Gold eased on Tuesday, as its appeal as an alternative investment faded after stock markets rose on hopes for a steady U.S. recovery and as exchange-traded funds slipped to their lowest in more than three years.
It also came under pressure as Britain and Japan returned from a long weekend and looked to assess European Central Bank (ECB) President Mario Draghi's comments on Monday when he said the bank would be ready to cut rates further, including the deposit rate currently at zero.
Lower interest rates usually favor gold as they encourage investors to put money into non-interest-bearing assets such as the metal, but cyclical assets including equities seem more attractive at the moment, analysts said.
"The monetary easing news will continue to support liquidity, favoring more cyclical assets like stocks rather than defensive ones like precious metals," Credit Suisse analyst Karim Cherif said.
"Moreover, the technical picture seems weak and $1,480 seems difficult to break," he added.
Gold eased 0.6 percent to $1,460.60 by 9.50am GMT. It rose to a near three-week high of $1,487.80 on Friday on safe-haven buying spurred by a cut in interest rates by the ECB and the U.S. Federal Reserve's decision to stick to its stimulus program. But it failed to hold onto gains.
"Gold is struggling against the important resistance range at $1,469.8 and $1,504.33, the 50 percent and 62 percent retracements of the March 21 to April 16 sell-off," UBS technical analysts said in a note.
U.S. gold for June delivery was at $1,460.40 an ounce, down 0.5 percent.
European shares rose, bolstered by a crop of better-than-expected corporate earnings, while the euro remained under pressure versus the dollar.
Gold plunged to $1,321.35 an ounce on April 16, its lowest in more than two years, after a drop below $1,500 and fears of central bank sales led to a sell-off that stunned investors and prompted them to slash holdings of exchange-traded funds.
The price drop ignited a buying frenzy in Asia and other parts of the world, leading to a shortage of gold bars, coins and nuggets in Hong Kong, Singapore and Tokyo, and helping the metal stage a rebound.
But gold's failure to revisit the $1,500 level suggested that funds' confidence was unlikely to be restored easily. Investment in exchange-traded funds (ETFs) has fallen more than 12 percent in 2013 after rising for each of the past 12 years.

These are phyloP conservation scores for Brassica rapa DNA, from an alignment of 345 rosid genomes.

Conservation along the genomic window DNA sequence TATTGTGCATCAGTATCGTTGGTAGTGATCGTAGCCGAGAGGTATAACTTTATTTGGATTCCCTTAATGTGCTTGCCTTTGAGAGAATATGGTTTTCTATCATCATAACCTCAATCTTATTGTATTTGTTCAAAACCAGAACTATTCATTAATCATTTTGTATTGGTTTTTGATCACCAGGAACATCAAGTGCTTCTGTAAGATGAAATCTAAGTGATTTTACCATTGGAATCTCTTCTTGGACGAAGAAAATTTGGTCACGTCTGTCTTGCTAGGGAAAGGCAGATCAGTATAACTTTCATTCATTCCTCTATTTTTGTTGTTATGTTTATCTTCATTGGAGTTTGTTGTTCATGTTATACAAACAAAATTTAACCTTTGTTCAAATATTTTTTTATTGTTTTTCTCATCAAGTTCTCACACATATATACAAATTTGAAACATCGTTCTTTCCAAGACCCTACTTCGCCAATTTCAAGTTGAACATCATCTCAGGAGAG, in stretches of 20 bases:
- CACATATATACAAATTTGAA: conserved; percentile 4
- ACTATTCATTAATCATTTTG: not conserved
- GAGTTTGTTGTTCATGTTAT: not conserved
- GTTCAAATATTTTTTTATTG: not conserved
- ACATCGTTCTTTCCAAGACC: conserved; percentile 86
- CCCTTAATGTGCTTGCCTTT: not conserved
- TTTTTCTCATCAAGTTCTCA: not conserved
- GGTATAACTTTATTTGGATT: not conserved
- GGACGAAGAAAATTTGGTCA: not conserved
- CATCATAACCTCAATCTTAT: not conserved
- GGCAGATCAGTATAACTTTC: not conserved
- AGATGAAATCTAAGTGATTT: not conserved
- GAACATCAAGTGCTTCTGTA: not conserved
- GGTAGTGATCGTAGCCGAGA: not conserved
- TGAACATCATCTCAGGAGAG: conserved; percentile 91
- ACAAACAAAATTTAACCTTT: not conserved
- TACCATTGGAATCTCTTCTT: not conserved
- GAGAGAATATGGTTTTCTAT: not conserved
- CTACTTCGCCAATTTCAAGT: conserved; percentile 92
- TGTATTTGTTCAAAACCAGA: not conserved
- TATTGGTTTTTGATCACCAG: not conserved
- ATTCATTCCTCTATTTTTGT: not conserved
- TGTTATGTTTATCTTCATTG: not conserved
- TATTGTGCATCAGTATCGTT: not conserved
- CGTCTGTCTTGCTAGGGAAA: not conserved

ETFs outflows continue
Holdings of SPDR Gold Trust, the world's largest gold-backed exchange-traded fund, fell a further 0.3 percent to 1,062.30 tons or 34.15 million ounces on Monday - the lowest since August 2009.
"ETF outflows continue to be gold's key downside risk," MKS Capital said.
Meanwhile, hedge funds and money managers increased their bullish bets in gold futures and options in the week to April 30as the price of the precious metal rallied 4.5 percent during the period, a report by the Commodity Futures Trading Commission (CFTC) showed on Friday.
Interest for gold bars and coins remained at elevated levels, with the Chinese and Indian markets helping drive premiums higher, traders said.
Hong Kong's gold exports data showed flows to mainland China rose to 223.519 tons in March, more than doubling the 97.1-ton level in February.
"Physical supply is still a bit tight. The world is happy to buy gold, especially when prices were below $1,400. But gold is reluctant to go above $1,475 because of the ETFs," said a dealer in Hong Kong.
In other precious metals, platinum fell 1 percent to $1,486.99 an ounce. Palladium dropped 0.7 percent to$686,50, having hit a two-week high of $702.50 on Friday, and silver lost 1.4 percent to $23.65 an ounce.